The Recreation Vehicle Industry Association commissioned an Economic Impact Study on the RV industry, released on June 7, 2016. The study found that the RV industry contributes about $49.7 billion in economic output or 0.28 percent of the Gross Domestic Product. Through its production and distribution linkages, the industry impacts firms in 426 of the 440 sectors of the United States economy.
Nationwide, the industry is responsible for 216,170 jobs, both directly and inderectly, creating an economic impact of $37.5 billion. The full study results, along with each individual state and congressional district's economic impact is available on the website by clicking here .
Wed May 16, 2018
Author: Jessica Machetta
Faye Morero, 71, and Ken Searcy, 69, have been arraigned in a fraud case stemming from Bakersfield, California. R.V. Peddler was locally known for its slogan, “I’ll take anything in on trade” -– even pigs.
Morero and Searcy are accused of defrauding customers to the tune of $2.8 million as the business struggled to keep its doors open. Both face 47 felony charges of grand theft and one count of conspiracy.
Charging documents say Morero and Searcy made the decision at several meetings to not pay off bank loans, consumers, or banks, and instead use the money for other bills, including commissions paid to sales people.
“This case is unique,” says Deputy District Attorney of Kern County Michael Caves. “The dollar amount of the fraud isn’t unique, but it is unique that it’s to this scope, where they’re defrauding customers and it’s so spread out.”
Caves says as with most white-collar crimes, there is a huge amount of paperwork serving as evidence. He says in this case, it appears the financial discrepancies began in 2016 and continued through 2018.
Caves says what sets this case apart is that usually when prosecutors investigate fraud cases involving millions of dollars, it’s in medical billing, banking, business to business, or business to insurance. In those cases, huge amounts of money are illegally transferred, but the ratio is just a small percentage of the company’s entire financial dealings.
“In this case, for a lot of these people, it was their life savings, their retirement plan. It was significant chunks of money,” Caves says. “That was one of the really important factors. It would be different if was just one or two customers… and it shouldn’t be a surprise to anyone that the business was struggling. We didn’t see any evidence that Faye was hoarding money for herself; it looks like a lot of it went into the business, but that doesn’t make it excusable, you’re still defrauding victims.”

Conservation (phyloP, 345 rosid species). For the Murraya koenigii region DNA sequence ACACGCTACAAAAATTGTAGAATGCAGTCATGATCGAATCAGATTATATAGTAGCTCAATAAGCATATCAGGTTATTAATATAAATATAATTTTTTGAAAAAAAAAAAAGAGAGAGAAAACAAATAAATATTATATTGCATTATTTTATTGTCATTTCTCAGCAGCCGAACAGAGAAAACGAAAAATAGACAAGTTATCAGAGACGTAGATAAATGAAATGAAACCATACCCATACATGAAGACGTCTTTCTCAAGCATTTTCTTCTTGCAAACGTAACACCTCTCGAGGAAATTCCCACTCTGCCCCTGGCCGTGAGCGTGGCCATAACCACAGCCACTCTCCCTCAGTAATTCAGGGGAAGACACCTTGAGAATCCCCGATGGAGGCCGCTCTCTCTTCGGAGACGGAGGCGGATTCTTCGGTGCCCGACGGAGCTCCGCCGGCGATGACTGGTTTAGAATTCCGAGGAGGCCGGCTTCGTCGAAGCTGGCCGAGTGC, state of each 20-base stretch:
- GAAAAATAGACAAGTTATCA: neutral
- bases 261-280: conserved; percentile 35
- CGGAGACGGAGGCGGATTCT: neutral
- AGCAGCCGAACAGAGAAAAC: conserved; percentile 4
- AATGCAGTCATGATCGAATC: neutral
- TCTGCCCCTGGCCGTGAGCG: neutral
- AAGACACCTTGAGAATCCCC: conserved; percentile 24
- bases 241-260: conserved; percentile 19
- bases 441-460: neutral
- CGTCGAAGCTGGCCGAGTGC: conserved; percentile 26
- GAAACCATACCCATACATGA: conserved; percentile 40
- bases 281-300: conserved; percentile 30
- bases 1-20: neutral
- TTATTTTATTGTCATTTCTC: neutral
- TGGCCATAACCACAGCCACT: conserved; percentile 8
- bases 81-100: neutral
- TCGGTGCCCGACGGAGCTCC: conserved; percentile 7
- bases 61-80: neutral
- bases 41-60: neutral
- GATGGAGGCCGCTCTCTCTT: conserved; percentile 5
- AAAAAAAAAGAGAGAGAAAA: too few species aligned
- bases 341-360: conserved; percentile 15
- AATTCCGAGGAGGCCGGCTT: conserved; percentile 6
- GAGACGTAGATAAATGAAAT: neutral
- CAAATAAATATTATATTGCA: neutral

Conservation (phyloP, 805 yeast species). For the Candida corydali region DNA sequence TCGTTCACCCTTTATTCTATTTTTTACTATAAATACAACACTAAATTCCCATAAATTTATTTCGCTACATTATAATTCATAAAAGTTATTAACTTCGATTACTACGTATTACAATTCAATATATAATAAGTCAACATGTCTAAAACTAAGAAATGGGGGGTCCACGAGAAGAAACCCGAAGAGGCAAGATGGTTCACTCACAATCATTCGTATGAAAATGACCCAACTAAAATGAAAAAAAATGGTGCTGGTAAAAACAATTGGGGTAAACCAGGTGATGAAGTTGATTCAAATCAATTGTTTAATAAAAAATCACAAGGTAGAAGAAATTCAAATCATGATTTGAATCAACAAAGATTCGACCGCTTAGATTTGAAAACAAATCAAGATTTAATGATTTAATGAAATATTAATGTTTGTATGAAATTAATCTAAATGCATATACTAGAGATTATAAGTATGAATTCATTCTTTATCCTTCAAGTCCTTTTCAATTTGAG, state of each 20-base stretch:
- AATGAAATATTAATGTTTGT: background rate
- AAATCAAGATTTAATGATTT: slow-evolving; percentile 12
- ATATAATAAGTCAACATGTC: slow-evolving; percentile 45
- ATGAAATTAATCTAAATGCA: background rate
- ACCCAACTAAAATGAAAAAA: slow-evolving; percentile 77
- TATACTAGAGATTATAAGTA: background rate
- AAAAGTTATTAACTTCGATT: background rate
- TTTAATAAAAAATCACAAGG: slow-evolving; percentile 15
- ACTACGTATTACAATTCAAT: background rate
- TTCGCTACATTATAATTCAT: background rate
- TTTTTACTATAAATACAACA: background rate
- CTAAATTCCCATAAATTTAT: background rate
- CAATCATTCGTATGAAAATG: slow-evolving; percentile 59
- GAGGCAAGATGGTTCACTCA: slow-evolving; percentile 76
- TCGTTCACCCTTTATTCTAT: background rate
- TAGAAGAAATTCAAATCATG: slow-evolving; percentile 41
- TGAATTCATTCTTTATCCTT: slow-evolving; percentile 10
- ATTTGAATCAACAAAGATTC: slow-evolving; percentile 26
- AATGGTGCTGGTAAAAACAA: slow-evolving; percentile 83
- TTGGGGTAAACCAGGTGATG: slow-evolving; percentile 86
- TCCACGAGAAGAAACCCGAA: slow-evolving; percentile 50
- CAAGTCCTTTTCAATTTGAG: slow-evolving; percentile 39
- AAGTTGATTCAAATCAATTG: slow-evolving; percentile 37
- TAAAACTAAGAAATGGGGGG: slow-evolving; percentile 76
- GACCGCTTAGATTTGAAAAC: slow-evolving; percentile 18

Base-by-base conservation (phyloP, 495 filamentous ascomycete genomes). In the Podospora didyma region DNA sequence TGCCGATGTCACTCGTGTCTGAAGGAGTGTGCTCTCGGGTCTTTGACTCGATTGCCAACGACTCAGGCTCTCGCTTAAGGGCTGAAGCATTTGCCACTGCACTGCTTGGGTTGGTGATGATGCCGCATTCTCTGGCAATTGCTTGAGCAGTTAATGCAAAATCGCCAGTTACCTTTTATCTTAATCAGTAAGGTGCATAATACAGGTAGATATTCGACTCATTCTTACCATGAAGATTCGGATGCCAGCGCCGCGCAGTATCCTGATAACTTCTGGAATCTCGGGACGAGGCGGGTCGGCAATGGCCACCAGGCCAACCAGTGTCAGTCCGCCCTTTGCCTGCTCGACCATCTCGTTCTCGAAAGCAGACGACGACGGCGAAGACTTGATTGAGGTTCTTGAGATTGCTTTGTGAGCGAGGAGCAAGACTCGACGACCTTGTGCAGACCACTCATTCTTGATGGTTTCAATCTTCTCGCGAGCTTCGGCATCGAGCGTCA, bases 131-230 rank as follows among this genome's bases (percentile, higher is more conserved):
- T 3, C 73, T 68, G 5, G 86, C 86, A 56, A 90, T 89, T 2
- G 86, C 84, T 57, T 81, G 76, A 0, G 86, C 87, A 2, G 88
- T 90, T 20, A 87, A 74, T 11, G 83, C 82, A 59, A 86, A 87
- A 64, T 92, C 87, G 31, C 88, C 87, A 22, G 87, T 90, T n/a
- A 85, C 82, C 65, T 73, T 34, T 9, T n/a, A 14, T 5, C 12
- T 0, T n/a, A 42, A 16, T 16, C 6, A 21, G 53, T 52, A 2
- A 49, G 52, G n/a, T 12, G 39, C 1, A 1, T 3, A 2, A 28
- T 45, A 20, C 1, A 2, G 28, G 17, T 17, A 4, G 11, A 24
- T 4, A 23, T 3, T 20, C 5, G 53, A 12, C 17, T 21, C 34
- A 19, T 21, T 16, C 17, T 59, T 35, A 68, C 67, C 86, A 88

The D.A.’s Office has been contacting former employees, who are being cooperative, Caves says.
“From 2014 to 2016, workers started getting a lot of complaints,” he says. “A lot of workers either left or reported it. The workers we’ve reached out to, a lot of them said they were glad we reached out because they knew things weren’t right and they felt bad for the customers.”
Long-time owner of R.V. Peddler, Tony Morero, died several years ago.
Caves says Merero has another business by the same name in Yuma, Arizona, and that police there are investigating whether customers may have been defrauded at that location. If so, Merero will face additional criminal charges.
After a preliminary hearing is held, the case will be set for trial.
A third person involved in what the D.A.’s office calls a Ponzi scheme has been given immunity in exchange for her testimony against her Merero.
Meanwhile, in a similar case out of Largo, Florida, Jeremy Raney was recently found guilty of defrauding customers out of more than $250,000 at his ailing father’s business, Consignment RV. He’s being held as he awaits sentencing; he faces 30 years.
Fox 58 covered the hearing in court. Click HERE to see the full story, or click the video below.